Published: May 3rd, 2015
Yiyun Li is a Chinese-American writer of fiction and non-fiction whose accolades include the Frank O’Connor International Short Story Award, the International IMPAC Dublin Literary Award, and most recently the 2015 Sunday Times EFG Private Bank Short Story Award. Li is also a MacArthur Fellow and an editor for A Public Space.
Howl: How would you describe your writing process, i.e. time of day, type vs handwrite, notes vs free write…?
Li: I write on my computer, and I write slowly. Oftentimes I rewrite a sentence many times before going to the next sentence. I try to keep the morning open as much as possible, which is when my brain works the best.
Howl: What is your editing process like?
Li: There are two steps of editing I do. I edit as I write, which often involves rewriting and revising a sentence or a paragraph before writing the next sentence or paragraph; after I finish a piece, I read and do a lot of cutting and rearranging and sometimes adding more sentences.
Howl: Why do you think writing is your creative medium of choice?
Li: I am not a visual person, so I can't do any visual art. My mind feels closer to music but, I am not trained as a musician. Writing is like music, which involves movement.
Howl: Having grown up in China, which is a major political and economic global power, do you feel a pressure to clear up Western perspectives on the East or educate Americans on “the realities” of China in your writing?
Li: I don't ever feel the necessity to educate a reader or to represent China. When you think about it, an American author will not be asked to represent America, as no single author can do that for any country or any era. My goal is to write stories about human beings, and to make connections between my readers and my characters because of their shared human nature and experience.
Howl: As a writer and editor, what do you look for in contemporary writing and should we be on the lookout for anyone in particular?
Li: I would look for writers who don't chase trends or feel the pressure to do what others are doing. The good writers are those who break all the rules. I recently read a few young writers' books, including Kim Fu's For Today I Am a Boy, a fiercely powerful book about immigrant experience as well as a trans boy growing up in Canada. I'm excited to see what she will do next.
Howl: What do you personally enjoy about fiction and non-fiction?
Li: I always say fiction is what I do when I know what I am doing; nonfiction is what I do when I don't know what I am doing. In other words, when I know what I want to write – characters, stories, I write fiction. Sometimes to clear my mind and to think through things, I write nonfiction.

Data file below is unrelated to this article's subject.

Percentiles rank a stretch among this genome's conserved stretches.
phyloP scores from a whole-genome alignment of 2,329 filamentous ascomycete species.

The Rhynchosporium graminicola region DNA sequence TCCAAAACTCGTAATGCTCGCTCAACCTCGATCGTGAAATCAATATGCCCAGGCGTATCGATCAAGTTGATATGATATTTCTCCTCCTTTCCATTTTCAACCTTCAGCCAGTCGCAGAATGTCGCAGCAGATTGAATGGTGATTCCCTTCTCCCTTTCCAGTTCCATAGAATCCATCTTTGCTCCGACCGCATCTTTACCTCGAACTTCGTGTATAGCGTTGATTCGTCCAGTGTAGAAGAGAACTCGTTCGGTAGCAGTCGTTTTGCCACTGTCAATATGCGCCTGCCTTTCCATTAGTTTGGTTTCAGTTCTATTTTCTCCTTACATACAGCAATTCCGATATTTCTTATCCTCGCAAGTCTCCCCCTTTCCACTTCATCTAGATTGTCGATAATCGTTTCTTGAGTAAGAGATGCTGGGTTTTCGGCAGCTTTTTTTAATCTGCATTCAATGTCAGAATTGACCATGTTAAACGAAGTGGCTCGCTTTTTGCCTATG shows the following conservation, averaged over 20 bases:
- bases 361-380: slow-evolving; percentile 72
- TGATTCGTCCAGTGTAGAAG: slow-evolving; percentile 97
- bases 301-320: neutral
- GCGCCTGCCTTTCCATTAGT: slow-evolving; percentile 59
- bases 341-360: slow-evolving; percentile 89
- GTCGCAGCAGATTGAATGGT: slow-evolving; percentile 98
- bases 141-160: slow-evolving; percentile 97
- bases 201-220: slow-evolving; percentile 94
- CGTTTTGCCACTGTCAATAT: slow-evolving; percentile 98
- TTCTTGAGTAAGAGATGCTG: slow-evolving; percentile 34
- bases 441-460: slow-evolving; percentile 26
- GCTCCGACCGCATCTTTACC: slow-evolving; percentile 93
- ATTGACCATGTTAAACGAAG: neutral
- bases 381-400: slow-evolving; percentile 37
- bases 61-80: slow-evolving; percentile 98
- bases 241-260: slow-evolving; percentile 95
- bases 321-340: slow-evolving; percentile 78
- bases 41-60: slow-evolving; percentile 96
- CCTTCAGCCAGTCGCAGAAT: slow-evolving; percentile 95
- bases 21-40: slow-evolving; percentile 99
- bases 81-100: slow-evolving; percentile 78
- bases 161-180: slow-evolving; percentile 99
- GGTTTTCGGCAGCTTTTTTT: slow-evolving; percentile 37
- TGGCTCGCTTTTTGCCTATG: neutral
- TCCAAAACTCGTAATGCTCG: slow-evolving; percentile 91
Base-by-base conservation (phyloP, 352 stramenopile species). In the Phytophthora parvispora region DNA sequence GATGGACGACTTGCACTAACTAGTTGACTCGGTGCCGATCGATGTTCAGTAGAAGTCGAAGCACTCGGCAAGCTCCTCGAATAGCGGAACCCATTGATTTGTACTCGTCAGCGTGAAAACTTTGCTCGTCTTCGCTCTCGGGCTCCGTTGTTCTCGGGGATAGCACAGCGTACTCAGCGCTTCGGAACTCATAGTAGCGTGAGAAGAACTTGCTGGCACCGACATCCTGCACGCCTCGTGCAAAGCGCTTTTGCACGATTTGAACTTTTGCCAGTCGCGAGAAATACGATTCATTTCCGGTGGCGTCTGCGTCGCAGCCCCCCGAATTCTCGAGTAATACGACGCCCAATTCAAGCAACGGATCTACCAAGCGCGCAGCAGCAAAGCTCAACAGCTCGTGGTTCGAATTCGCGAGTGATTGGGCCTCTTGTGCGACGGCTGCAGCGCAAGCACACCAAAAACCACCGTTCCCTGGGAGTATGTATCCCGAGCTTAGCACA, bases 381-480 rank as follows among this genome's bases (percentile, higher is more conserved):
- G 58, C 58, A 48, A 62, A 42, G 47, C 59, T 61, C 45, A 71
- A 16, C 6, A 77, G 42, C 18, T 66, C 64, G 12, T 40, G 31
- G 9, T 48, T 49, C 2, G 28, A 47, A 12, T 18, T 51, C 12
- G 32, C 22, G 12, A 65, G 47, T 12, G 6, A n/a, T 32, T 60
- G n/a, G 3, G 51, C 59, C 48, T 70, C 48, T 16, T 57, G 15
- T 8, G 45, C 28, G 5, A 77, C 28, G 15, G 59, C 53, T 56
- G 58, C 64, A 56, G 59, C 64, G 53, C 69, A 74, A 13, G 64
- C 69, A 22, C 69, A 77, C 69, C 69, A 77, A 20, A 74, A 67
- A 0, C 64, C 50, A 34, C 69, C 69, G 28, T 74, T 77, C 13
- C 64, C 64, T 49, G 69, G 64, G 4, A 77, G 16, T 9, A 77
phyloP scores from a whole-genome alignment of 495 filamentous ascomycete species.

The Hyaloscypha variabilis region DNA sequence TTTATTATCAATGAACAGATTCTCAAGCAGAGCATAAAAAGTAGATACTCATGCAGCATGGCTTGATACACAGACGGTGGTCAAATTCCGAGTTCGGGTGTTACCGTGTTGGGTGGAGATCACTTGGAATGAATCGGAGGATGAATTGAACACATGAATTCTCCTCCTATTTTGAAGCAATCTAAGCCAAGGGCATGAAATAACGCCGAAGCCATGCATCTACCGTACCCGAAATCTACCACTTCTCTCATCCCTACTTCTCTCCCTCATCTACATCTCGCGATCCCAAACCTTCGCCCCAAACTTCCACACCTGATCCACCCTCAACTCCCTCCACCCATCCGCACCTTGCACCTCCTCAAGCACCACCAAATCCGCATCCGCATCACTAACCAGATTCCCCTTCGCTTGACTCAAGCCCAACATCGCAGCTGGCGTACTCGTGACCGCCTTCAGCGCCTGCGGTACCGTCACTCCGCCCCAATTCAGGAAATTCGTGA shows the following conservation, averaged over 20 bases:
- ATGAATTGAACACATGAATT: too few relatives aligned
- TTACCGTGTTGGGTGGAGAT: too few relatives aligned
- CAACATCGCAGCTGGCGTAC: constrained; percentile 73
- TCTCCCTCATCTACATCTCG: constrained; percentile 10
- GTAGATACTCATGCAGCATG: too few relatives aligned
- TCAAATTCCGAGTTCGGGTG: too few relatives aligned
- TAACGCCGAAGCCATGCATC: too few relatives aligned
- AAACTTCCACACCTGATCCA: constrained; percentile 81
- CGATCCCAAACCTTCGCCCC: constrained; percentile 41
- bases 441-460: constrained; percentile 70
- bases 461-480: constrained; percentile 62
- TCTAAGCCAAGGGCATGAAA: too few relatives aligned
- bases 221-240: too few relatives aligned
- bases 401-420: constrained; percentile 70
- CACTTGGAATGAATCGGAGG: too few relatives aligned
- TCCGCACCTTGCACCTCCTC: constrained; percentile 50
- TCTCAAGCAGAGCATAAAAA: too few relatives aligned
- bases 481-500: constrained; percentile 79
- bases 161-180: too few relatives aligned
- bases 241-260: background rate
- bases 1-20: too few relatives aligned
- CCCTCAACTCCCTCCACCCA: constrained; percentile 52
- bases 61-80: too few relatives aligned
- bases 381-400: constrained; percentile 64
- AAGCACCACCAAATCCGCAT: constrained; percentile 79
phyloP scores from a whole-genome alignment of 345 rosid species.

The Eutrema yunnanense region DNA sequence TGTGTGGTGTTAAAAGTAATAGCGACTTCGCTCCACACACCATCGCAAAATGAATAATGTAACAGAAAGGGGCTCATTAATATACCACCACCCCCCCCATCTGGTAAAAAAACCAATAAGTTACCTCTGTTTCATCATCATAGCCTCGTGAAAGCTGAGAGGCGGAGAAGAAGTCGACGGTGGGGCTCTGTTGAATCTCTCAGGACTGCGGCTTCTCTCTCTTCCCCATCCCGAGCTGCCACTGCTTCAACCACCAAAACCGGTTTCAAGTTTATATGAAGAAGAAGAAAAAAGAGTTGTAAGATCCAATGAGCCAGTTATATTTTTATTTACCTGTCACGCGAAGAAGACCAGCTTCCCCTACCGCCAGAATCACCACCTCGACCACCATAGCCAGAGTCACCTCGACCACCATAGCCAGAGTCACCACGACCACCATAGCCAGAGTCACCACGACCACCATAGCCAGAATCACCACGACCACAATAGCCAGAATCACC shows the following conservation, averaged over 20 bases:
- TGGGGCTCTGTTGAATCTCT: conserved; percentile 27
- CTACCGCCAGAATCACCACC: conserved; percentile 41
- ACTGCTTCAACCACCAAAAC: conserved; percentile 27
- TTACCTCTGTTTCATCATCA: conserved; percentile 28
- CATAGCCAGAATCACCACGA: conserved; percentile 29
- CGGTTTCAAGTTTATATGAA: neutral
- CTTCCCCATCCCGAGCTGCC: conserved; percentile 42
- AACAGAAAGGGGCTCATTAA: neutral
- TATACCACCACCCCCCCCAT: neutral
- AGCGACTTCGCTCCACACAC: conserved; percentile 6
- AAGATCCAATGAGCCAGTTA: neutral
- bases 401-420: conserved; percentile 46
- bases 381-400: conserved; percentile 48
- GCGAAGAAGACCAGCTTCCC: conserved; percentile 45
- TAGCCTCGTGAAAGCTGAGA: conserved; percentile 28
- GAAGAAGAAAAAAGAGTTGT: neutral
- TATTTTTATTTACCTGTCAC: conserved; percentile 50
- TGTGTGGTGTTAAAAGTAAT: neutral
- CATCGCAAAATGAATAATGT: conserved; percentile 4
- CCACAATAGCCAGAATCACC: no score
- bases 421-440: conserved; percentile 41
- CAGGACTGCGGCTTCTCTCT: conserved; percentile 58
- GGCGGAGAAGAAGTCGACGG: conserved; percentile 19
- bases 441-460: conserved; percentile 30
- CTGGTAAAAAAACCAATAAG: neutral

Howl: What do you think is the importance of the literary arts in high school?
Li: I didn't grow up in this country so I am not familiar with American high school. However, looking back at my own experience, the books I read in high school played and still continue to play an important role in my life, not only for my writing but also for my understanding of the world.
Howl: Which do you find more inspiring when writing a story: the plot or the characters?
Li: Characters always. I don't think plot is the most exciting thing, and sometimes it can be artificial. But characters are like real people – we all live without a plot, and that is life.
Howl: As an editor, where do you see literature heading in the 21st century, i.e. specific genres becoming more popular, ebooks…?
Li: I'm afraid I am not the best person to answer this!
Howl: How much of your stories are “pre-written” in your head at the start vs letting the stories evolve as you write them?
Li: I do a lot of pre-writing, to test things out in my head before committing the story on the page. But the story still evolves as I write it. It's the fun part of writing, being surprised at times.
Howl: What advice do you have for budding writers?
Li: Read classics – Chekhov, Tolstoy, Turgenev, Dickens, Austen, Flaubert. The list can go on forever. Be patient with writing, just as one has to be patient with living. You can't rush life or writing.